It’s been a full year now since the death of Michael Brown at the hands of Ferguson, Missouri police officer Darren Wilson brought unprecedented national attention to police misconduct.
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In that time, a pair of Justice Department reports found that Wilson’s actions were legally justified—but set in the context of massive, persistent abuse and corruption in the Ferguson Police Department. (And if even the Obama Administration’s DOJ thinks a government agency is out of control and behaving unconstitutionally, you know that’s a really screwed up situation.) Indeed, while Michael Brown’s death—rightly or wrongly—was the match that lit the fire of protest, Ferguson was a dry wood pile the police had been dousing with gasoline for years.
Meanwhile, Eric Garner, Walter Scott, Freddie Gray, Sandra Bland—names like these have kept issues of how police ought to behave in an ostensibly free society front and center. So a year later, the concerns Ferguson raised for many Americans across the political spectrum are far from resolved.
With that in mind, here is a selection of readings I’ve found helpful on this grim anniversary:
While the bulk of those killed from August 2014 to August 2015 were white, black people per population were more than twice as likely to be killed by cops than any other race, the data showed. African Americans are also more than three times as likely to be killed by police than white people, according to the statistics.
Still, a full year after Brown’s death, the government is without a reliable system for tracking police use of force. Experts say given the nature of the phenomenon and the difficulty of measuring it accurately, it’s not likely we’ll have one any time soon.
The Rev. Renita Lamkin of St. John African Methodist Episcopal Church in St. Charles, Mo., saw an image on Facebook of Brown’s body lying in the middle of the street and instantly imagined her son in his place. The next day she attended a prayer vigil at Canfield, and a few days later she decided to protest again, and did so on a regular basis.
Lamkin was teargassed and pepper-sprayed, along with other protesters. Almost two weeks after Brown’s death, on the same night Alderman Antonio French was arrested, she was hit with a rubber bullet.
She told The Root, “I did not know that militarized policing was a thing. I did not know that tanks could show up in your neighborhood.” Photos of her bloody and bruised, and details about what happened, caught the attention of media outlets, protesters and religious organizations.
As demonstrated by a grand jury’s rejection of charges against Daniel Pantaleo, the officer who put Garner in a chokehold, video evidence is no guarantee of an indictment, let alone a conviction. The footage may omit important details, while others may be open to interpretation. Even the Los Angeles cops who beat Rodney King in 1991, an incident that gave us one of the best-known video records of police brutality, managed to convince a California jury that their use of force could be justified. In other cases, video evidence may unambiguously confirm an officer’s account. If that had happened in Ferguson, the shooting of Michael Brown never would have acquired the symbolic significance it did.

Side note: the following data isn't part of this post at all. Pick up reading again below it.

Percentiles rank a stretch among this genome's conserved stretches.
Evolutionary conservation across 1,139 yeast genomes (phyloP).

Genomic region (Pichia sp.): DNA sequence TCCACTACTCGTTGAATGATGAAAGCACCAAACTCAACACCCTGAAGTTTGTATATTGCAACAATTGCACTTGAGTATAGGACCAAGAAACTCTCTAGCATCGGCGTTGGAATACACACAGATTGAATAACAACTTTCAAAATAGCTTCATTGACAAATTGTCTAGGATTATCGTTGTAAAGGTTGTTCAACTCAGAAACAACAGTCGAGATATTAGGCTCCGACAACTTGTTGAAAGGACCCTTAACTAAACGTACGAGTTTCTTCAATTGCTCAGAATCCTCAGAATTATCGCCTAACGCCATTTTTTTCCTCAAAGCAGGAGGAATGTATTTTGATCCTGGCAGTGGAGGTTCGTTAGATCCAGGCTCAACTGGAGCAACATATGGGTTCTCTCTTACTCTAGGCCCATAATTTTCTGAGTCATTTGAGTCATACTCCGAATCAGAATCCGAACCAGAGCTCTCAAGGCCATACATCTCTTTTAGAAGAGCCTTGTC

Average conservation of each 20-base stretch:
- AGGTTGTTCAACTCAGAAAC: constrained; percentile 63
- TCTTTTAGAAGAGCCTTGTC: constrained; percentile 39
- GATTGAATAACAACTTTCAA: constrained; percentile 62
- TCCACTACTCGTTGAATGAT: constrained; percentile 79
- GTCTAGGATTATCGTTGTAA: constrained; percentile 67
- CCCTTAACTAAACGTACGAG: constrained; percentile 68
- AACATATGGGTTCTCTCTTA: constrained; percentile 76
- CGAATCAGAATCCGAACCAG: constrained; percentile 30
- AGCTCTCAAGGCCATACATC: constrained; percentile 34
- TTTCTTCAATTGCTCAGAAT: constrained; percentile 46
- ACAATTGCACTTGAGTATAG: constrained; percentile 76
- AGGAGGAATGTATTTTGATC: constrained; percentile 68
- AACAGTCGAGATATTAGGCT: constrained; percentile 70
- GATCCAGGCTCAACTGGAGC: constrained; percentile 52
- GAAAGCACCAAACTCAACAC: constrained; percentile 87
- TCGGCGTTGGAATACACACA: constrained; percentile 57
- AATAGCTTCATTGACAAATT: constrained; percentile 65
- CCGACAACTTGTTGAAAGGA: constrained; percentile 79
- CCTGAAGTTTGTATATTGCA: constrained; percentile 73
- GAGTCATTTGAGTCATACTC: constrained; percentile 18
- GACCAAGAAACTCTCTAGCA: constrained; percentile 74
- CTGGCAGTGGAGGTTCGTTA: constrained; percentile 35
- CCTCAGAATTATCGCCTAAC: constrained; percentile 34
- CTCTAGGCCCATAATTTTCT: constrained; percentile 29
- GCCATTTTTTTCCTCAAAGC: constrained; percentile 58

Still, in situations where police use excessive force, a video record can make a decisive difference by counteracting the tendency of police departments, local prosecutors, and jurors to give cops a bigger benefit of the doubt than ordinary, badgeless citizens are apt to receive.
In CNNMoney’s analysis, minor offenses dominated the dockets, representing nearly 80% of the nearly 2,000 tickets that led to arrest warrants in April and May. For example, 37 seat belt citations and 104 speeding tickets turned into arrest warrants in these two months. Meanwhile, nearly 100 tickets were for the most minor of violations: having an overgrown yard or rundown house, playing loud music, parking incorrectly, being out past curfew, displaying a license plate in the wrong way, or walking in the road inappropriately.
This last charge, officially listed as “manner of walking along roadway,” was highlighted by the DOJ in its report, which cited an example of one man who received a ticket after dancing in the street. The report said 95% of the people cited for this offense in recent years were African-American.
I am often asked what it is like to be on the “front line”. But I do not use the term “front line” to describe us, the protestors. Because everywhere in America, wherever we are, our blackness puts us in close proximity to police violence. Some of us have chosen a more immediate proximity, as we use our bodies to confront and disrupt corrupt state practices. But every black person is in closer proximity to police violence than we sometimes choose to acknowledge: in many ways, we are all on the “front line” – whether we want to be or not.
The world was shocked by this highly and dangerously militarized response by local law enforcement. Foreign leaders equated Ferguson to combat zones in Iraq and Gaza. Veterans from the Iraq and Afghanistan wars expressed horror at the reality that they had been less heavily armed while on active duty abroad. […]
If a police department wants to keep its MRAP, the local community should sign off. Additionally, anything that is now banned, like bayonets and grenade launchers, should be recalled. And Congress must pass legislation like the Stop Militarizing Law Enforcement Act so reforms are permanent.